We are going to save costs… our pumps will be able to distribute water more efficiently than before.

Desmond Dolopi, Technical Manager, !Kheis Municipality

Stakeholder Engagement

In parallel with the technical work, the project ran an intensive programme of stakeholder engagement events, including five stakeholder roundtables. These roundtables brought together, often for the first time, representatives of different departments in municipalities, the finance sector, private sector technology providers and project partners. Discussion topics included barriers to greater engagement between municipalities and the private sector, and the difficulties municipalities must overcome to implement energy efficiency measures in their water infrastructure. The lessons learned at these roundtables were integrated into the Best Practice Guide, to ensure that the final product is of use to municipalities across the country. The lessons have also been leveraged in a Policy Brief, which provides policy recommendations to the South African government to create an enabling environment for clean energy and support municipalities to procure and fund improvements to their water infrastructure.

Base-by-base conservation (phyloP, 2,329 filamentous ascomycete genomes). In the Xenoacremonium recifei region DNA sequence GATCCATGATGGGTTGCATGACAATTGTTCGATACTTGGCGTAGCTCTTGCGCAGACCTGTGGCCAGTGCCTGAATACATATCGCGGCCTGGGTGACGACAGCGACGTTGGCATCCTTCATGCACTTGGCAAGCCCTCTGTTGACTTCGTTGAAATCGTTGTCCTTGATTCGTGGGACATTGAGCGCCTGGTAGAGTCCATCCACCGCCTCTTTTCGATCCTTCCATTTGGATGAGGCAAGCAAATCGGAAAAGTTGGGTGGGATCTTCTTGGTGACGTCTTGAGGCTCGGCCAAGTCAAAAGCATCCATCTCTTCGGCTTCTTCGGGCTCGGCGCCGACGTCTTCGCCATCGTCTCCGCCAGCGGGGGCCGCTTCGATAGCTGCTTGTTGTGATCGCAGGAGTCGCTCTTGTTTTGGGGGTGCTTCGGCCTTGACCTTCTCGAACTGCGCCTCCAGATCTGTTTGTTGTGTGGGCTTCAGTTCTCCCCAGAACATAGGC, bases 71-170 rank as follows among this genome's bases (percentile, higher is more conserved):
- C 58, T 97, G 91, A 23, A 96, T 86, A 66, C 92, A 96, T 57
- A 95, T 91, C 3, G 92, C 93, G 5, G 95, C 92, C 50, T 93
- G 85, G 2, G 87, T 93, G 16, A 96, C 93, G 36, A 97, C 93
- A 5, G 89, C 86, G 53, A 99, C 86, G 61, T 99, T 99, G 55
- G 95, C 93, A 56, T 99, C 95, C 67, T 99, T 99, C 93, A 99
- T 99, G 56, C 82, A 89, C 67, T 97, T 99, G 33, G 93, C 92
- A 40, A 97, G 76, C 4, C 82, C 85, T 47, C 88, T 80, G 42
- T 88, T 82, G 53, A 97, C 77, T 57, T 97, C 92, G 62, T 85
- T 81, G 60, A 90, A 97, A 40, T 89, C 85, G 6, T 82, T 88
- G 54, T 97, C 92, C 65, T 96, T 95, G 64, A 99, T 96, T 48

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REEEP Team
Nicole Algio's picture

Nicole Algio

Regional Secretariat Manager - REEEP Southern Africa Secretariat

REEEP Team
Nombuso Ngcobo's picture

Nombuso Ngcobo

Project Officer

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REEEP invests in markets for off-grid electrification from the small-scale household (stand-alone solar lighting and power sources) to microgrid and minigrid applications.